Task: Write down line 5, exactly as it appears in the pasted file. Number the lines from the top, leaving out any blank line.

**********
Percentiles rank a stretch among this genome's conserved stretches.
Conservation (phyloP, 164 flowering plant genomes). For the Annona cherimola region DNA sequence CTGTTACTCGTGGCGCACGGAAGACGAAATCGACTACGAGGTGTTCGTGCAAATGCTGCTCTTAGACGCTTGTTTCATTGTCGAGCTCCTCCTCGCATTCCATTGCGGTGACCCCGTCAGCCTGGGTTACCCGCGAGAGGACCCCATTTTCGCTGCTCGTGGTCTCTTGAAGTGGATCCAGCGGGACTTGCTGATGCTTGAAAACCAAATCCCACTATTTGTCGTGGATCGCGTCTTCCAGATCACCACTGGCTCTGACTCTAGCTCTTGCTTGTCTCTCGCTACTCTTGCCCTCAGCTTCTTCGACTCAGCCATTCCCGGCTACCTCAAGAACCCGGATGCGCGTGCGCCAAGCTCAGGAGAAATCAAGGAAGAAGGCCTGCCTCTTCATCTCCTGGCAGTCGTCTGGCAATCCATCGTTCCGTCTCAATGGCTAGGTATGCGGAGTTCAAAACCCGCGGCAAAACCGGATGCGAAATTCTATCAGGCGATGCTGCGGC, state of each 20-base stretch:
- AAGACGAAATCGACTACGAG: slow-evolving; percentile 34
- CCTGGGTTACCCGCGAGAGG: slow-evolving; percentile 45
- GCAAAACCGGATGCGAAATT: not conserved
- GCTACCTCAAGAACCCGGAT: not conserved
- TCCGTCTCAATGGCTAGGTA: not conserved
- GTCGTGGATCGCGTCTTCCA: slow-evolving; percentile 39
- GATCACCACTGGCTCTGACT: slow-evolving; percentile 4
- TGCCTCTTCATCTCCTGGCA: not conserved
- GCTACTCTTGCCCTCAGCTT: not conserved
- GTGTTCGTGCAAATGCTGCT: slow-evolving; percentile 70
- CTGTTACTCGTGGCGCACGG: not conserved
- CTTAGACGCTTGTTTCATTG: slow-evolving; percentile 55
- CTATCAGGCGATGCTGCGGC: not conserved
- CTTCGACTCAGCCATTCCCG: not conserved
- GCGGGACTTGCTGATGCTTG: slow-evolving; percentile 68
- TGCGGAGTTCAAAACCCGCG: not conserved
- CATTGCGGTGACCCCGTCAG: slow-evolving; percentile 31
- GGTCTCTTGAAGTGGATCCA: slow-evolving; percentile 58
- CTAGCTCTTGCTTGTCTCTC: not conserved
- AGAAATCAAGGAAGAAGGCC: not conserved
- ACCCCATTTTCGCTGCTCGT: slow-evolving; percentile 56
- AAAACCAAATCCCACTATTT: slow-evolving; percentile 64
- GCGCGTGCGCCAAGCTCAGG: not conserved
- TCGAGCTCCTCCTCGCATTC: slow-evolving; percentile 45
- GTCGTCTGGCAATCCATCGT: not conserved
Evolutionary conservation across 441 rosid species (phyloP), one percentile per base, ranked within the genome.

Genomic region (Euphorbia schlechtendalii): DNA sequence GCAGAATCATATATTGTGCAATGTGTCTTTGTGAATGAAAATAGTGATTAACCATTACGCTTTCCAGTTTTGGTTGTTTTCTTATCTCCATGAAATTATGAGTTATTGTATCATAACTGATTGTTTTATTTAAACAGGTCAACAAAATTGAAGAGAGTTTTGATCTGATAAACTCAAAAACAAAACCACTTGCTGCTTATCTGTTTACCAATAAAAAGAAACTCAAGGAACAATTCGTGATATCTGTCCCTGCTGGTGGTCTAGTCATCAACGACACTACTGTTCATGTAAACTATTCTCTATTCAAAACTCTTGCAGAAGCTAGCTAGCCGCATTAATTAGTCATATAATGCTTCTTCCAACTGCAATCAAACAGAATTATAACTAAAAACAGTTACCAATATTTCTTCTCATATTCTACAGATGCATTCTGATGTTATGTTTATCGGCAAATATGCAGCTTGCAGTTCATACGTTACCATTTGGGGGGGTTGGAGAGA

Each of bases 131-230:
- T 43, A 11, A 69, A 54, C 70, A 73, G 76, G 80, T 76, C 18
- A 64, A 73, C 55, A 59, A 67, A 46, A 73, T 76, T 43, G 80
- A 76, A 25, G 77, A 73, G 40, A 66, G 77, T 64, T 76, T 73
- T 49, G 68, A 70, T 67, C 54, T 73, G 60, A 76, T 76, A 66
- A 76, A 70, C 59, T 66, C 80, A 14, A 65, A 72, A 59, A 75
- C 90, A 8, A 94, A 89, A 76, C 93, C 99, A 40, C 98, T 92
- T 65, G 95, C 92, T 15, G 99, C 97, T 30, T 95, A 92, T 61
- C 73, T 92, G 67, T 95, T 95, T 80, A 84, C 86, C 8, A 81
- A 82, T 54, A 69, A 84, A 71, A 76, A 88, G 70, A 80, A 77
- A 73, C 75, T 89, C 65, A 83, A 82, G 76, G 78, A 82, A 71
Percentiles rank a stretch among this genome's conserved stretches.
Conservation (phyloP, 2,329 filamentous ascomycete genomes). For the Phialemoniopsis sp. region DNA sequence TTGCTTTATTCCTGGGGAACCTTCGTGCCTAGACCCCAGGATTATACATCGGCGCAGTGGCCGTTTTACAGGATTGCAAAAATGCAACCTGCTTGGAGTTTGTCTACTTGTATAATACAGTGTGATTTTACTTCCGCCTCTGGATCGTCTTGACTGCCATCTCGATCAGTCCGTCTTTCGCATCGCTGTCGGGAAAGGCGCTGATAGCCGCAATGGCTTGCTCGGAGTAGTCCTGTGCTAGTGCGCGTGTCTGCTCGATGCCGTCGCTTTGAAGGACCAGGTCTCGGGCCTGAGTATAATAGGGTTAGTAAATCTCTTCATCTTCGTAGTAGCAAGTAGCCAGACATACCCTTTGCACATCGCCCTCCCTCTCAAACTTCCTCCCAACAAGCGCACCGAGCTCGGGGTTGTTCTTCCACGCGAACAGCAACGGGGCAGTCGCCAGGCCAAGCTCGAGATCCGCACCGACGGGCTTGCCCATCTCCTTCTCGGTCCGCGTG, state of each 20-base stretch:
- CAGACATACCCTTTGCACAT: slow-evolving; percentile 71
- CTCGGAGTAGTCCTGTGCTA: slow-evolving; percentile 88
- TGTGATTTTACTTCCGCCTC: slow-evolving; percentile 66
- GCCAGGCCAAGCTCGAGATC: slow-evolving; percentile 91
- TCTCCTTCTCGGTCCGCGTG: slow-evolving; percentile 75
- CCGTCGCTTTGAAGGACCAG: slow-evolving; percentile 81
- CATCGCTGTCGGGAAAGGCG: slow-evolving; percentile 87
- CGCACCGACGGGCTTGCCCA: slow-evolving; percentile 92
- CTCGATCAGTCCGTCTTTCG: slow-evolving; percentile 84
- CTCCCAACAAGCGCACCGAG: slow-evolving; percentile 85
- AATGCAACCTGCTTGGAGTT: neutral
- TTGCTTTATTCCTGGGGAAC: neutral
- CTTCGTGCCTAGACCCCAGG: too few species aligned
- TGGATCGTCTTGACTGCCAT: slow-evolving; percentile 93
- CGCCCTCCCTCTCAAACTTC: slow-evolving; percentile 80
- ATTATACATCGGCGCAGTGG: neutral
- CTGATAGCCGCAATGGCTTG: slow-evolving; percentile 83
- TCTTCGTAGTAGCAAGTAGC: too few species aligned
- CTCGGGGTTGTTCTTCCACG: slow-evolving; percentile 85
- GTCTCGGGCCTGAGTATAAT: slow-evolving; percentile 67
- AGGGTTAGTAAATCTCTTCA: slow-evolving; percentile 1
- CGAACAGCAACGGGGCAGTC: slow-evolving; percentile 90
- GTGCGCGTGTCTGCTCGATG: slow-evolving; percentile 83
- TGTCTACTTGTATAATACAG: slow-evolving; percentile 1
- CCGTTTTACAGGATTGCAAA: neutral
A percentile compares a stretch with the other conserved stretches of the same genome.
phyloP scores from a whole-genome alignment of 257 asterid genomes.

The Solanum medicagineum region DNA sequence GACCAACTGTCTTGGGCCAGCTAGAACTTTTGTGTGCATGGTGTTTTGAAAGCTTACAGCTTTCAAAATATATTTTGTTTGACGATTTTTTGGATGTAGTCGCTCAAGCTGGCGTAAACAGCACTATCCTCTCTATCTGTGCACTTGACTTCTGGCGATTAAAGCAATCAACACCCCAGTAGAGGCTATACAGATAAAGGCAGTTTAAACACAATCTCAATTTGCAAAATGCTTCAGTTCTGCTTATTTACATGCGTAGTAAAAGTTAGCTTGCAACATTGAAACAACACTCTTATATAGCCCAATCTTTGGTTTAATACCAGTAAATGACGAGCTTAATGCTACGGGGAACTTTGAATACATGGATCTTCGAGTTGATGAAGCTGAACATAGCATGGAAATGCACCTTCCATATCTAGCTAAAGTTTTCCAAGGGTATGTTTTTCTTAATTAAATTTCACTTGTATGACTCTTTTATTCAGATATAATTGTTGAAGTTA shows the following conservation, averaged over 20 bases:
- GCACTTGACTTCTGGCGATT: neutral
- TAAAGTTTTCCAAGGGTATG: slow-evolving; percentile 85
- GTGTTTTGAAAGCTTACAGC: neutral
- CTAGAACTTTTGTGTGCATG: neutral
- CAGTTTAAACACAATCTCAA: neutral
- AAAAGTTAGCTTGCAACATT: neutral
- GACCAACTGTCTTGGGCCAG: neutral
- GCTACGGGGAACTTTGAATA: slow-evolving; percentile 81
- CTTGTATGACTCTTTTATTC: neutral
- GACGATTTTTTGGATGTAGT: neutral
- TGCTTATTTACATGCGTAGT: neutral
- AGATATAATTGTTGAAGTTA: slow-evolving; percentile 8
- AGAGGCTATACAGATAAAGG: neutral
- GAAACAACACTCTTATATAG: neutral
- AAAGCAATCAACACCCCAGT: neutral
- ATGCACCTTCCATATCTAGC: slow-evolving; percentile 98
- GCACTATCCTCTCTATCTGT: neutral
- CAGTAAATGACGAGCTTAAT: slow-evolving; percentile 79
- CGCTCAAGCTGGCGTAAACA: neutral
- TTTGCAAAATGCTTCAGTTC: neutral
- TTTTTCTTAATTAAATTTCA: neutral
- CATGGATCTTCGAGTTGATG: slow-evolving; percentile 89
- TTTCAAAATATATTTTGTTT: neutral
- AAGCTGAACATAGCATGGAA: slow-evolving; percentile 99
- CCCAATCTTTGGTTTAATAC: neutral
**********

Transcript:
- GCAAAACCGGATGCGAAATT: not conserved